North to the Scottish Highlands

Looking out the window of the train from Glasgow to Inverness. Is Jamie out there somewhere, hiking along in his plaid? (Obscure reference related to a character in the popular books/series Outlander)

When I received word from Lisa Grant, way up north in Scoraig, that I would be welcome to help care for her farm while she’d be traveling, the last piece of my trip fell into place​. I could almost hear the tectonic plates of my trip shift and rumble, then resolutely settle themselves. Bam! 
I heard from Lisa just before panic was set in. Millie had asked about my plans, as two WWOOFers were scheduled to arrive at Castle Creavie on July 1st. I doubt she and Charlie would have thrown me out. But with Phil, the two  new WWOOFers and the renewal of guests in the rental cottages, things were going to get full again around the farm. Her question kicked me into gear. “Get your next gig lined up, Suzie!” I thought. And wonderfully, I was able to procure an invitation to the Scottish Highlands at last. I can’t imagine heading home, having to tell people that yes, I’d been in Scotland, but no, I’d not been to Edinburgh or to the Highlands. I can hear the responses in my head… “Uh, you really went all the way to Scotland and didn’t go to either? What the heck were you doing all that time in Scotland? And no, Dumfries and Galloway doesn’t count because we’ve never heard of it!”

I think I can get off the hook about Edinburgh by saying that I spent time in and around Glasgow and that was all I had time for. But not going to the Highlands? That’s like spending time in New Mexico and never getting to Santa Fe! As in “Well what was the point of that?!?!?”

Yeah, yeah, New Mexicans. You and I both know that Santa Fe is just one city in a huge state full of mountains, forests, sand dunes, amazing drives, hot springs, happening cities and cool little towns and amazing landscape and about a zillion great places to eat. But the name Santa Fe! It’s romantic! It’s unusual! It’s exotic! And frankly, everyone’s heard of it. 

So too, the Scottish Highlands.

I use a capital “h” when writing the words because many, if not most people, equate that word with the northernmost area of Scotland. It’s famous for fierce clans and bloody battles, plaid kilts and white crofters’ cottages. Handsome men are running about in skirts, right? At least we’ve seen Mel Gibson, Liam Neeson, Sam Heughen and that young guy from Monarch of the Glen do so. It’s all about whiskey and misty rain and heather. Who wouldn’t want to go there?!?!

So now I would get my chance. Charlie and Millie expressed great enthusiasm for my opportunity to spend time up north. They assured me it’s beautiful. They’d even considered buying a farm up there once. The thought of my time ending at Castle Creavie was sad; the possibility that the next part of my trip could be good allowed me to say goodbye without teary eyes.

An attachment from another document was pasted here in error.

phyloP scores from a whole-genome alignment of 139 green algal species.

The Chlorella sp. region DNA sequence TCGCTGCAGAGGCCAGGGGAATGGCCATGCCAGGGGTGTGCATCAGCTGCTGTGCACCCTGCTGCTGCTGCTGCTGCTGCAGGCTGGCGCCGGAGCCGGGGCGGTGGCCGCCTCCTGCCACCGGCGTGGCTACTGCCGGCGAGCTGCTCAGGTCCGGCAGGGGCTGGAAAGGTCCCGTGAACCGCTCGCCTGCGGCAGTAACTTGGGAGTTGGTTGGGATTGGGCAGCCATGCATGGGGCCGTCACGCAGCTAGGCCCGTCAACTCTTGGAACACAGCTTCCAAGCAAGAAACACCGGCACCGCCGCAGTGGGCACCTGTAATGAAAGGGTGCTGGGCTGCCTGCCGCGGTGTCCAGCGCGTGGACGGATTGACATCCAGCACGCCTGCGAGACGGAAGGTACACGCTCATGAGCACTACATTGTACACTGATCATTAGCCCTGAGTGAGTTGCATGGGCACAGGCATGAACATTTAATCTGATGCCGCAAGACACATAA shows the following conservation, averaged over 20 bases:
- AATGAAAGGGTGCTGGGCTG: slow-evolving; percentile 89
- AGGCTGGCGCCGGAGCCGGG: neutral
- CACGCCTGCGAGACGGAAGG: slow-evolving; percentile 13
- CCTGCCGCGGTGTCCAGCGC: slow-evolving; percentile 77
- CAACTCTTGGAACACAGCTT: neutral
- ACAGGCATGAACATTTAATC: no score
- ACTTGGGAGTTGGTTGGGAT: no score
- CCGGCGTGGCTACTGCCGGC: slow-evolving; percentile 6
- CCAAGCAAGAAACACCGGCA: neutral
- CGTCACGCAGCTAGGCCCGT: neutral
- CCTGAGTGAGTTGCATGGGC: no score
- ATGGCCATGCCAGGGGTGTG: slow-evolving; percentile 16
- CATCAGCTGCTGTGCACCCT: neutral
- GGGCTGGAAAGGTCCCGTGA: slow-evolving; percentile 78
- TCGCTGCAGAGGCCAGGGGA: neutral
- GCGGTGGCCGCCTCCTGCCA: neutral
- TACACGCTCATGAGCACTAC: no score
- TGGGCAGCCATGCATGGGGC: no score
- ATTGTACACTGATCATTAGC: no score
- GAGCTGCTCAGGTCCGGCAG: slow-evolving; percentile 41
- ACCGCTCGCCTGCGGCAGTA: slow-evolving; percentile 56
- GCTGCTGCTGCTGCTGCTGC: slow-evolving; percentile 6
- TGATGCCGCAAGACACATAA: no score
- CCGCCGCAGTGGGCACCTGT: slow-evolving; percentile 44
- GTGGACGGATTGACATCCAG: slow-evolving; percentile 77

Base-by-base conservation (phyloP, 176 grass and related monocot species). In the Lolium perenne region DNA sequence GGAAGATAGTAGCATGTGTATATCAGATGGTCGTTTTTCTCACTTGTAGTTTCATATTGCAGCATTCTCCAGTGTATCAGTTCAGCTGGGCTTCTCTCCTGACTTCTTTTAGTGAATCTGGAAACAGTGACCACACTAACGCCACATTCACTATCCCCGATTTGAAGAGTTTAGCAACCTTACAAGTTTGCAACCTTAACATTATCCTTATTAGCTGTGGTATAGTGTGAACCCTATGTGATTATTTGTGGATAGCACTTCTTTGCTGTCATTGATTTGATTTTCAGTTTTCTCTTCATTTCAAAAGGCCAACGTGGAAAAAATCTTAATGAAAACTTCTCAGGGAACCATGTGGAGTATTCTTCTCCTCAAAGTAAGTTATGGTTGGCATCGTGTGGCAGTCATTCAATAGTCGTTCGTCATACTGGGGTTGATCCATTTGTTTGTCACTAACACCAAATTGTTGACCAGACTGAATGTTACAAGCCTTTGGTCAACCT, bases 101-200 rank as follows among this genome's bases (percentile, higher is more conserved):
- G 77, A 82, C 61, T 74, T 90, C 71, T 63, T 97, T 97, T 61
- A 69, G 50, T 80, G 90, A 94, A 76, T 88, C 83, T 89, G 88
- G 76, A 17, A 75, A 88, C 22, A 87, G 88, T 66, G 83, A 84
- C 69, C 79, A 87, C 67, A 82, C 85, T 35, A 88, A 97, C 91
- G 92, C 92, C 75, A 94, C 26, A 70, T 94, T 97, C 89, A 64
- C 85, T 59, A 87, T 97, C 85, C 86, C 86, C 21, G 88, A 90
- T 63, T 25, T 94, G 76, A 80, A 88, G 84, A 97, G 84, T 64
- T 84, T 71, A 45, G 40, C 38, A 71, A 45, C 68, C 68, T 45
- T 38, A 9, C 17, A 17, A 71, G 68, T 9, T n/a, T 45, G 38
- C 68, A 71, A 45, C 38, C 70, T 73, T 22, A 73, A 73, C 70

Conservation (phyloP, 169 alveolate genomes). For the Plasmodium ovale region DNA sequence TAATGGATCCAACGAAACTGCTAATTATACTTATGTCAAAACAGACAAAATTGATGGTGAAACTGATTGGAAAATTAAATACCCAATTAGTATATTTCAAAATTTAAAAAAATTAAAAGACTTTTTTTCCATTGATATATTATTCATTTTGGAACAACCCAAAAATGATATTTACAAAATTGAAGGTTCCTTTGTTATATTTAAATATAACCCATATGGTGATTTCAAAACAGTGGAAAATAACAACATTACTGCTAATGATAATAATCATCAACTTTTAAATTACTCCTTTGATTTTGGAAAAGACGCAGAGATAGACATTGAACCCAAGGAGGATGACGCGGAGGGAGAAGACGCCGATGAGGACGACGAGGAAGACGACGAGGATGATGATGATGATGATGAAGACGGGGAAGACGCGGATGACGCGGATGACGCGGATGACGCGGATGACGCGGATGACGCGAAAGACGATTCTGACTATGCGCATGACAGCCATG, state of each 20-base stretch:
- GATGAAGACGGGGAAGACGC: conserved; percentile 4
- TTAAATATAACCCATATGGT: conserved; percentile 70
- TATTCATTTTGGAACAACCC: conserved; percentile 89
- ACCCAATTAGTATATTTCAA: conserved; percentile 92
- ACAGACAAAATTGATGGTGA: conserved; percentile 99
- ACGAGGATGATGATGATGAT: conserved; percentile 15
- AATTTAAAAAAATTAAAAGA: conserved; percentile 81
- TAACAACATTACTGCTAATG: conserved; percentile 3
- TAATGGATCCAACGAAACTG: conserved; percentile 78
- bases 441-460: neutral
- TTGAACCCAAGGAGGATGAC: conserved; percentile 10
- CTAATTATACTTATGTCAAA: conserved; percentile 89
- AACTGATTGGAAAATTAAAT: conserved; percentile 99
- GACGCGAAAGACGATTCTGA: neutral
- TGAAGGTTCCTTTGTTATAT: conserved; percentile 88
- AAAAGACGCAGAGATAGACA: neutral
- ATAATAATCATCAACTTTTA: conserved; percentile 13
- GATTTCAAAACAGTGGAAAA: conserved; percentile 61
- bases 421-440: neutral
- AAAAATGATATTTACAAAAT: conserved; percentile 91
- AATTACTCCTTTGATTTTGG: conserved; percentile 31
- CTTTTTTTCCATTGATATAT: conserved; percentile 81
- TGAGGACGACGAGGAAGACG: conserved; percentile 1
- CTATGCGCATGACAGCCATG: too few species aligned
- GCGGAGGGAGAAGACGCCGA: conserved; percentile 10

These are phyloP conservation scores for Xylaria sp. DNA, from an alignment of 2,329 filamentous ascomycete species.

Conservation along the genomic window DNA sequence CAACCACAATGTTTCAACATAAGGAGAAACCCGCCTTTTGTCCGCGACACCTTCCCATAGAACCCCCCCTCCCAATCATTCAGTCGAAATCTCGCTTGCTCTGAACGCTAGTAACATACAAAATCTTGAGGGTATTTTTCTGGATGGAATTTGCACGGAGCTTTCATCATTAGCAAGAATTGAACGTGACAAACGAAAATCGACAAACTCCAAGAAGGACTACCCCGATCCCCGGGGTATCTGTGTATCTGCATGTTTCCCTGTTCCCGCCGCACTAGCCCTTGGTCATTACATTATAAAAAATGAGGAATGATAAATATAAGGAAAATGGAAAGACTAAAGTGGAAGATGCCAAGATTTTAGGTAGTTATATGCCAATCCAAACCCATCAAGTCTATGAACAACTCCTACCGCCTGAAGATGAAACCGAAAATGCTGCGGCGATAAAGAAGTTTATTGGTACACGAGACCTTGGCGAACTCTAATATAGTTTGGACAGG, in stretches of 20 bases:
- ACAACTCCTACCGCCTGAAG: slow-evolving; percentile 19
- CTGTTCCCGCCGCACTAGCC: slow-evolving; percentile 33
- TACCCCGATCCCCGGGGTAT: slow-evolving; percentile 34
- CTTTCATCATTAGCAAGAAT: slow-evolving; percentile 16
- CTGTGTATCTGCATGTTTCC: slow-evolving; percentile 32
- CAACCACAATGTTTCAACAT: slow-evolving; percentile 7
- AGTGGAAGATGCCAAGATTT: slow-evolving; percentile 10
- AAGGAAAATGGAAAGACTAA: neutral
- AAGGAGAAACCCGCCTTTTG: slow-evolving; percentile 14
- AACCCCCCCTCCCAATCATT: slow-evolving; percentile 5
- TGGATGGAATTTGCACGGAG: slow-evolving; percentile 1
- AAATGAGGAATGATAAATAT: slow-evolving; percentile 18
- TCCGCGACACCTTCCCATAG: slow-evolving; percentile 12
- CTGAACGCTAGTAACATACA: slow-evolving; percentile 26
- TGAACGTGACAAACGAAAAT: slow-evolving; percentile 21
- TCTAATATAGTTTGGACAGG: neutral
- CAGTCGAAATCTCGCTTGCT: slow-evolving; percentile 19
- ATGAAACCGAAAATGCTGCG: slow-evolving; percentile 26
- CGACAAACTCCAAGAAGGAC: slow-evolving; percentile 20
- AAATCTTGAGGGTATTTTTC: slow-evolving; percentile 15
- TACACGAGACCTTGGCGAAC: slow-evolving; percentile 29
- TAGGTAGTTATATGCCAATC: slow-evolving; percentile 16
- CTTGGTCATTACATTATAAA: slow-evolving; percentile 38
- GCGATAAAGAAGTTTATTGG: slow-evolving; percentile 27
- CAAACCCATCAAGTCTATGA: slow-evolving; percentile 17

The venture north started with an early morning drive to the train station in Dumfries. I’m so accustomed to air travel in the States, for which you have to arrive eons early and be prepared to wait around forever. But here, most folks arrive at the train platform just minutes before their train is supposed to arrive. Makes me, with my American travel sensibilities, so anxious! However, since Millie once missed this exact train due to morning traffic in Dumfries (I didn’t see anything that looked remotely like traffic, but I guess it’s all relative), we set out with plenty of time. Castle Creavie is about 40 minutes away from Dumfries. We drove and chatted. A nice way to spend my last bit of time with this lovely lady. (Did you pronounce that correctly? Loo-VLEE.)

At the train station, Millie parked and came in with me. It was comforting having someone accompany me to make sure I could get my ticket and that all was well. Since the hiking group ran off to catch their plane in Birmingham, I’d gotten used to just getting on with things by and for myself. It was one of many moments on the trip when I felt so well cared for, sometimes by an acquaintance but often by a complete stranger — like the instance of the woman walking with her dog in Aberfoyle  that helped me find Loch Ard. Human caring for human. It has a huge impact  on how you experience your moments.

Millie also walked me over to see the beautiful gardens along the train platform. Volunteers have built and maintain big beds of herbs and flowers. After we hugged goodbye, I went over to gather some lavender, sage and rosemary. I tied them into a little bundle and attached them to my backpack. Vivid scents to take along with me.

The train station at Dumfries.
Luggage, herbs, and my scarf. The pin is a wooden Highland cow, wrapped with fiber -a gift from my friends at CastleCreavie. That and a very sweet notecard and another pin let me know my efforts while there had been much appreciated.

I chose a seat with a table once I was on the train. I was planning to write, write, write. I was weeks behind on my blog. I had hours of travel ahead of me. Perfect! Instead, I took out my knitting.

Been slowly working on this simple, cabled scarf. Hand-dyed wool by Amor at Crave Yarns in NM. You can also see the second gifted pin, a lovely Celtic knot.
 I knit for twenty minutes then promptly fell asleep. When I awoke, we were not far from Glasgow. Since the route was the reverse of one I’d already taken (though by bus), I was not spending much time craning my neck, trying to see the countryside. I recognized as we reached the outskirts, then the center of Glasow. This time, however, I was getting into and would have to find my way around Glasgow Central. The central station of the city was much larger than the Ueen Street station I’d navigated into and out of on my way to Ardunan Farm.

Big. Really big.